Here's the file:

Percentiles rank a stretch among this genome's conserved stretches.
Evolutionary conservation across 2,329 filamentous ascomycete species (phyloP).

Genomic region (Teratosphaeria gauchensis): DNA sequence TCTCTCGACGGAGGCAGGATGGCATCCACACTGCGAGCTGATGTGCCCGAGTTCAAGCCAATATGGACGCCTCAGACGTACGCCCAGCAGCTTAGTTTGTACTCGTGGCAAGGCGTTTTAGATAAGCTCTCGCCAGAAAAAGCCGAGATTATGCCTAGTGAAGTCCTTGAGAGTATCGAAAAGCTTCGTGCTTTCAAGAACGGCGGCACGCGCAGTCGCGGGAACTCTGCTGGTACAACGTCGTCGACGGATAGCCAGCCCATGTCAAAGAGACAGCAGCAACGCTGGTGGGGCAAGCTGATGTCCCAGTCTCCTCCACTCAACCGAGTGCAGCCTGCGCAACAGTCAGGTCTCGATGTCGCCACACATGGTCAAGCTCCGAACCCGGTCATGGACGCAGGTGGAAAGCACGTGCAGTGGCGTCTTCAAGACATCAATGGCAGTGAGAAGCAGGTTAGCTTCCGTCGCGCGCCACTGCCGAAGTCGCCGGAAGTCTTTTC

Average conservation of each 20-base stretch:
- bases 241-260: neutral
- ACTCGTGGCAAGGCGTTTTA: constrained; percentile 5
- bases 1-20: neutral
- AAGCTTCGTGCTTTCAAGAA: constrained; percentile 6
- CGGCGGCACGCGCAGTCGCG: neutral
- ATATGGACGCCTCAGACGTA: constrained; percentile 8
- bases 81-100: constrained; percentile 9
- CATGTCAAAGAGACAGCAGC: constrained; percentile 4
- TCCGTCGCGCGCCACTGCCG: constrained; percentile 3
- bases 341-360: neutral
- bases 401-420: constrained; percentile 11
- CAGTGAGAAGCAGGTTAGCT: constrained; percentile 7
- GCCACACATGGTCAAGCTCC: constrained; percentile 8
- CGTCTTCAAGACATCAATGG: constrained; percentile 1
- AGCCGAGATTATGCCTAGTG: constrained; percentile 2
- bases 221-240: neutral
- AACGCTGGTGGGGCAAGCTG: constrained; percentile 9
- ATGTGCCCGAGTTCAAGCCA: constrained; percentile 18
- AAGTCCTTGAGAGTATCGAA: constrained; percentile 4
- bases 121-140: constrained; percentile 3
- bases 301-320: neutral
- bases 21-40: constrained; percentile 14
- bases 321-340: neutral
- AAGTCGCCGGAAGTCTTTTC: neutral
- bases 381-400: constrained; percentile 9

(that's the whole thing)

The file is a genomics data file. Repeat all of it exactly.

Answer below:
Percentiles rank a stretch among this genome's conserved stretches.
Evolutionary conservation across 2,329 filamentous ascomycete species (phyloP).

Genomic region (Teratosphaeria gauchensis): DNA sequence TCTCTCGACGGAGGCAGGATGGCATCCACACTGCGAGCTGATGTGCCCGAGTTCAAGCCAATATGGACGCCTCAGACGTACGCCCAGCAGCTTAGTTTGTACTCGTGGCAAGGCGTTTTAGATAAGCTCTCGCCAGAAAAAGCCGAGATTATGCCTAGTGAAGTCCTTGAGAGTATCGAAAAGCTTCGTGCTTTCAAGAACGGCGGCACGCGCAGTCGCGGGAACTCTGCTGGTACAACGTCGTCGACGGATAGCCAGCCCATGTCAAAGAGACAGCAGCAACGCTGGTGGGGCAAGCTGATGTCCCAGTCTCCTCCACTCAACCGAGTGCAGCCTGCGCAACAGTCAGGTCTCGATGTCGCCACACATGGTCAAGCTCCGAACCCGGTCATGGACGCAGGTGGAAAGCACGTGCAGTGGCGTCTTCAAGACATCAATGGCAGTGAGAAGCAGGTTAGCTTCCGTCGCGCGCCACTGCCGAAGTCGCCGGAAGTCTTTTC

Average conservation of each 20-base stretch:
- bases 241-260: neutral
- ACTCGTGGCAAGGCGTTTTA: constrained; percentile 5
- bases 1-20: neutral
- AAGCTTCGTGCTTTCAAGAA: constrained; percentile 6
- CGGCGGCACGCGCAGTCGCG: neutral
- ATATGGACGCCTCAGACGTA: constrained; percentile 8
- bases 81-100: constrained; percentile 9
- CATGTCAAAGAGACAGCAGC: constrained; percentile 4
- TCCGTCGCGCGCCACTGCCG: constrained; percentile 3
- bases 341-360: neutral
- bases 401-420: constrained; percentile 11
- CAGTGAGAAGCAGGTTAGCT: constrained; percentile 7
- GCCACACATGGTCAAGCTCC: constrained; percentile 8
- CGTCTTCAAGACATCAATGG: constrained; percentile 1
- AGCCGAGATTATGCCTAGTG: constrained; percentile 2
- bases 221-240: neutral
- AACGCTGGTGGGGCAAGCTG: constrained; percentile 9
- ATGTGCCCGAGTTCAAGCCA: constrained; percentile 18
- AAGTCCTTGAGAGTATCGAA: constrained; percentile 4
- bases 121-140: constrained; percentile 3
- bases 301-320: neutral
- bases 21-40: constrained; percentile 14
- bases 321-340: neutral
- AAGTCGCCGGAAGTCTTTTC: neutral
- bases 381-400: constrained; percentile 9